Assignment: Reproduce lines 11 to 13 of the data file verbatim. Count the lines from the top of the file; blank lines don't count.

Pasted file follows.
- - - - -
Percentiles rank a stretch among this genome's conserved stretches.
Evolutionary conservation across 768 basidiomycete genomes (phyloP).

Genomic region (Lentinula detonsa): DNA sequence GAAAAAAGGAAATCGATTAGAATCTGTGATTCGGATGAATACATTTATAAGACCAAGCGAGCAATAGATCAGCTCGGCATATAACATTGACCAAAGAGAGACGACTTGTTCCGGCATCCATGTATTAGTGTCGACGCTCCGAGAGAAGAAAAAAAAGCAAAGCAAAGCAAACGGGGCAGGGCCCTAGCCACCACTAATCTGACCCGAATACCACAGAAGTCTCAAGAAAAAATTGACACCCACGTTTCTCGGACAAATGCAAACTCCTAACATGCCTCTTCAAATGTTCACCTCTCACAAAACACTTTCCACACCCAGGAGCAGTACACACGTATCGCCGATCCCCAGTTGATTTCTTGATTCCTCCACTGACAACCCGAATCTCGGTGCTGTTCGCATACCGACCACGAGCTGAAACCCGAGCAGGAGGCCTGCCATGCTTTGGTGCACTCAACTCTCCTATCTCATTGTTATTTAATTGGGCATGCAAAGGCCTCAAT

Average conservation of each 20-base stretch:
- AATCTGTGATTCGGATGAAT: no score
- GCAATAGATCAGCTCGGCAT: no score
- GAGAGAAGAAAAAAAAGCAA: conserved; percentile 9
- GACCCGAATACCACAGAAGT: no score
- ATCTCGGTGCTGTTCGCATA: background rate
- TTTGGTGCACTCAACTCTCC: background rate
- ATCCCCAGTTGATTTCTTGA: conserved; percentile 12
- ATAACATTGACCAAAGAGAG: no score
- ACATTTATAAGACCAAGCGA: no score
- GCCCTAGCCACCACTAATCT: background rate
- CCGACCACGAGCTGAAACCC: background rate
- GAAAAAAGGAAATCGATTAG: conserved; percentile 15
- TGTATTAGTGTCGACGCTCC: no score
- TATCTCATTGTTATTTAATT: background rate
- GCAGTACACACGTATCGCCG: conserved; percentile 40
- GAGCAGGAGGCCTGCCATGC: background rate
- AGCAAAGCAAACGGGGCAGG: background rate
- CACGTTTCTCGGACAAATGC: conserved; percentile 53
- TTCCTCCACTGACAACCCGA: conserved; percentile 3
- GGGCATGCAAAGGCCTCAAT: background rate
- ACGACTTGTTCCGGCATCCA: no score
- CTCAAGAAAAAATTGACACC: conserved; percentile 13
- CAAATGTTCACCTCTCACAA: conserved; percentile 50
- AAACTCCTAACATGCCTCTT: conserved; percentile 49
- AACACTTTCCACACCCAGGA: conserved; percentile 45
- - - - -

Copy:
- ATCCCCAGTTGATTTCTTGA: conserved; percentile 12
- ATAACATTGACCAAAGAGAG: no score
- ACATTTATAAGACCAAGCGA: no score